Combine all ingredients in a medium saucepan and stir well. Bring to a boil; reduce heat and simmer, covered, for 40 minutes. Let cool. Pour into a blender or food processor and process to a smooth texture. Pour the sauce into an ice cube tray, cover and freeze until ready to use.

Serving:  Remove a chutney cube from the freezer, defrost and combine it with pureed or mashed beans, meats rice or vegetables. At the beginning, try a small amount of chutney and work your way up to more. Here are some winning combinations for tasty chutney-infused dining:

  • Banana and Yogurt
  • Pork, Butternut Squash and Brown Rice
  • Roasted Cauliflower, White Potatoes and Black Beans
  • Combine Apple Chutney with Vanilla Yogurt for great dipping sauce

Finger Food: Samosas with Yogurt Mint Dipping Sauce

Popular in India’s cities, samosas are a common street food.  Easy to hold and eat, these pockets of dough are stuffed with variety of foods.  One the most common fillings is a potato and pea mixture. Samosas are usually fried, but our recipe avoids unwanted fat, by baking them.  The perfect time for making samosas is when you have leftover mashed potatoes on hand.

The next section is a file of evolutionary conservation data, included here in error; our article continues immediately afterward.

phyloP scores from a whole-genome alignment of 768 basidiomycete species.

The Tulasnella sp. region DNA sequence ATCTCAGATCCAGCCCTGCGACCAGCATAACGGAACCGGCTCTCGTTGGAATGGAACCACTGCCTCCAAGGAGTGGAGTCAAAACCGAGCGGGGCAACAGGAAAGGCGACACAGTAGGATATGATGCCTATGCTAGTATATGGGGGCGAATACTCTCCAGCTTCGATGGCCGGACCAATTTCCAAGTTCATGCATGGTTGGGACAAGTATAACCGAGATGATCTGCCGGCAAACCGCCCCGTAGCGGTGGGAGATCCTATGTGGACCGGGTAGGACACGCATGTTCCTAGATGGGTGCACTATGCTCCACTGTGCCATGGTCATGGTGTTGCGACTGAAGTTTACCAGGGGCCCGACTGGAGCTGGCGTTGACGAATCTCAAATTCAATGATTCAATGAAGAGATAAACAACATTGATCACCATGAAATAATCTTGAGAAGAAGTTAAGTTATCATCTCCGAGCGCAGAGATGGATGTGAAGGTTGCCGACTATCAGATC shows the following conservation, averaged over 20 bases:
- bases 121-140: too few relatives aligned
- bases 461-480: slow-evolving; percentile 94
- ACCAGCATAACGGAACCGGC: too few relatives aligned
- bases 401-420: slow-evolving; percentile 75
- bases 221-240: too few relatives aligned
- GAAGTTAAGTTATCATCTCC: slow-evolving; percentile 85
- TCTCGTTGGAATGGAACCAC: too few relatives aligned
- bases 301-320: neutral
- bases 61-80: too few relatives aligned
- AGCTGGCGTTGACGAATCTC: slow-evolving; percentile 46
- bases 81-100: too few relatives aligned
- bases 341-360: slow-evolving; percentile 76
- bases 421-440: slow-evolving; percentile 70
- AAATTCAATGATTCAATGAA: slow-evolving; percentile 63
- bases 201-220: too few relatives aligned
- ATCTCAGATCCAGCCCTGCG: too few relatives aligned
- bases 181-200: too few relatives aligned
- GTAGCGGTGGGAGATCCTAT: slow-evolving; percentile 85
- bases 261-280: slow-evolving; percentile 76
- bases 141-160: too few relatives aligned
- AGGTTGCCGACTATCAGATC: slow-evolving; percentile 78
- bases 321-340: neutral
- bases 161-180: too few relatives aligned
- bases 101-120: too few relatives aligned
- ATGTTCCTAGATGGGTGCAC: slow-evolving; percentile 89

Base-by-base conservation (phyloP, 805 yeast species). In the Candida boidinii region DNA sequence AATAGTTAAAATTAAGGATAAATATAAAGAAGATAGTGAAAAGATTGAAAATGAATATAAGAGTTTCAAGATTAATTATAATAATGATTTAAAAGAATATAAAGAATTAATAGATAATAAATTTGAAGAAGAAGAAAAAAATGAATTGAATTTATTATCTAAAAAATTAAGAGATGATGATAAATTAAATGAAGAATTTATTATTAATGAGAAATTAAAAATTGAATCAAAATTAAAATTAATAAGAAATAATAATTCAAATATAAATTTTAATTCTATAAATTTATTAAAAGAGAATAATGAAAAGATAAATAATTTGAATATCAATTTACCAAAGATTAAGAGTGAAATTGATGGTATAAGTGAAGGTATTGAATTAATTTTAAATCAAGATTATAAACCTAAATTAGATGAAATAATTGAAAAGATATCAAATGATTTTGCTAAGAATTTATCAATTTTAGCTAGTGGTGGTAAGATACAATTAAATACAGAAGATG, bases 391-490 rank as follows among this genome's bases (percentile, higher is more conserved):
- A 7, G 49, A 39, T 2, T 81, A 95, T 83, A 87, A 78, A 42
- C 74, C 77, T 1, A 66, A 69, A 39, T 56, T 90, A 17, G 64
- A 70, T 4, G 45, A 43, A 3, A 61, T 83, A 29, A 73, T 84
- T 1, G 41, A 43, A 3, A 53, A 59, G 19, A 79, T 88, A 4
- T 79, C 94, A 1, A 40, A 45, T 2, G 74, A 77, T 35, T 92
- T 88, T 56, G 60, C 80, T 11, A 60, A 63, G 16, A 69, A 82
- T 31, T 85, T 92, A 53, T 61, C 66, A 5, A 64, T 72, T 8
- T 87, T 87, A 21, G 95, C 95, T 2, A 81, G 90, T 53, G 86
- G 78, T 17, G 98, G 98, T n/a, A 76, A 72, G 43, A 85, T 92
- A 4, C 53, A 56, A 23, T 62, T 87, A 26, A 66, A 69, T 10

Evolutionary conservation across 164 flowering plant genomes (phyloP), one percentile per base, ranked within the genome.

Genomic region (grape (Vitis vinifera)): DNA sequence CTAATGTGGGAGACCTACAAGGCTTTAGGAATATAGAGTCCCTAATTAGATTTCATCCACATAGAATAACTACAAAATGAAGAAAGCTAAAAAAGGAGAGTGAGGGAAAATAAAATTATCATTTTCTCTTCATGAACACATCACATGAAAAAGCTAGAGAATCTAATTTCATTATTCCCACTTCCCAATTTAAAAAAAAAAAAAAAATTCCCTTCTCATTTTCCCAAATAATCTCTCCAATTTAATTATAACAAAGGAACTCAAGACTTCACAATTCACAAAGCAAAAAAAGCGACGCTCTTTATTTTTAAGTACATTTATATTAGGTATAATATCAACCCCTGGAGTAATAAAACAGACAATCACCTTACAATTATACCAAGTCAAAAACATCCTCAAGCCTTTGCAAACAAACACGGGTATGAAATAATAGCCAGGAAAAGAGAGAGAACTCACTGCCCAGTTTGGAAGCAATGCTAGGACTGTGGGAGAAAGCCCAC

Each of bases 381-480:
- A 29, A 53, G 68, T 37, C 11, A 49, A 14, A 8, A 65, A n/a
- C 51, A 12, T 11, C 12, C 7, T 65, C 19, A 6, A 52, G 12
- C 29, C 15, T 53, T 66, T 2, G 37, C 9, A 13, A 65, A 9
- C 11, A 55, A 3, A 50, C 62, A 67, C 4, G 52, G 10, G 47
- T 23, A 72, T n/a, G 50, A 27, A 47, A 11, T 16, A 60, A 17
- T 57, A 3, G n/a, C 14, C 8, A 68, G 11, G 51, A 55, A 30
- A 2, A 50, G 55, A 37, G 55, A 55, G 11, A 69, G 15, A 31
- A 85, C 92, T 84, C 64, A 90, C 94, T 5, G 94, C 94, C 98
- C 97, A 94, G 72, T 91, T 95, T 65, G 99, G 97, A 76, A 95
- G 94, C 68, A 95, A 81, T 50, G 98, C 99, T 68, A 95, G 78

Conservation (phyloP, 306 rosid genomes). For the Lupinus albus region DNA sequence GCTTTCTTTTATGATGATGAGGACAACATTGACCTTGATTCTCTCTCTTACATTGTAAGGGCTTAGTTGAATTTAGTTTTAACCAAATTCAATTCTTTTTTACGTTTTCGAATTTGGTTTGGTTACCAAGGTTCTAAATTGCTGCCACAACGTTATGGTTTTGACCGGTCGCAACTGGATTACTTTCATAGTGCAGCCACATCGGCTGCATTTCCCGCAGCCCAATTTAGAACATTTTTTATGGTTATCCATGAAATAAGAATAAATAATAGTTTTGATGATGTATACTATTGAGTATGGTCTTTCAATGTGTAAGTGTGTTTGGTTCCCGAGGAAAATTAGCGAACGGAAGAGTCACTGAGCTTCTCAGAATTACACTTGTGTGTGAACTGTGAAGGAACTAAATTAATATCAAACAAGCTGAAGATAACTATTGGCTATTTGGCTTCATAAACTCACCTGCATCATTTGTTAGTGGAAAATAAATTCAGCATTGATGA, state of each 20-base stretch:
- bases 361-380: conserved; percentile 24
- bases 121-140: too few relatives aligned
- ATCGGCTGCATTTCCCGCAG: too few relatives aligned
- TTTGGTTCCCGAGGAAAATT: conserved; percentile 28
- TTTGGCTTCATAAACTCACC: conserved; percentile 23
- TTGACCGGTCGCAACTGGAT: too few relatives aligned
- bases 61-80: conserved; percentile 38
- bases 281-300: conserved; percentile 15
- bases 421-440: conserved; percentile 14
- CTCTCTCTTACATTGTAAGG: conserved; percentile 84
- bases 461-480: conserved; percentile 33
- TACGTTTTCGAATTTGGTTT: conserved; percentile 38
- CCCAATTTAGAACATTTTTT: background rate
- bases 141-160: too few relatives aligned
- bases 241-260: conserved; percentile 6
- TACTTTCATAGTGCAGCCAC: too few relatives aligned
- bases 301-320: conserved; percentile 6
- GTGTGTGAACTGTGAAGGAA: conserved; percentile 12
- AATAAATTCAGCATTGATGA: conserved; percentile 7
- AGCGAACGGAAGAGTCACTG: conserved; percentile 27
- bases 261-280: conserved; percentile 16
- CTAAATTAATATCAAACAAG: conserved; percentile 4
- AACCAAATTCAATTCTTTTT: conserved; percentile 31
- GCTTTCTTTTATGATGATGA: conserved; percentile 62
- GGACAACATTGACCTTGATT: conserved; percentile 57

• 1 cup Mashed Potatoes
  • ¼ cup Frozen Peas
  • ½ tsp. Curry powder
  • ¼ tsp. Salt
  • 1 Package Pizza Dough
  • 1 Egg, slightly beaten

Preheat oven to 375. Spray a cookie sheet pan with cooking spray. In a medium mixing bowl combine mashed potatoes, peas, curry powder and salt. Set aside. Unroll pizza dough.  With a sharp knife or pizza cutter, cut dough into 3-inch rectangles.  Place a 1-2 Tbsp. of potato/pea mixture on one side of each dough rectangle.  Brush egg around the rectangle edge.  Fold over the dough over the potato-pea mixture and seal the edges by pressing with a fork or your fingers. Place the samosas on a cookie sheet, and bake until they turn golden brown, about 10 to 15 minutes. Let cool for 10 minutes.  Serve with Yogurt mint dipping sauce (recipe below):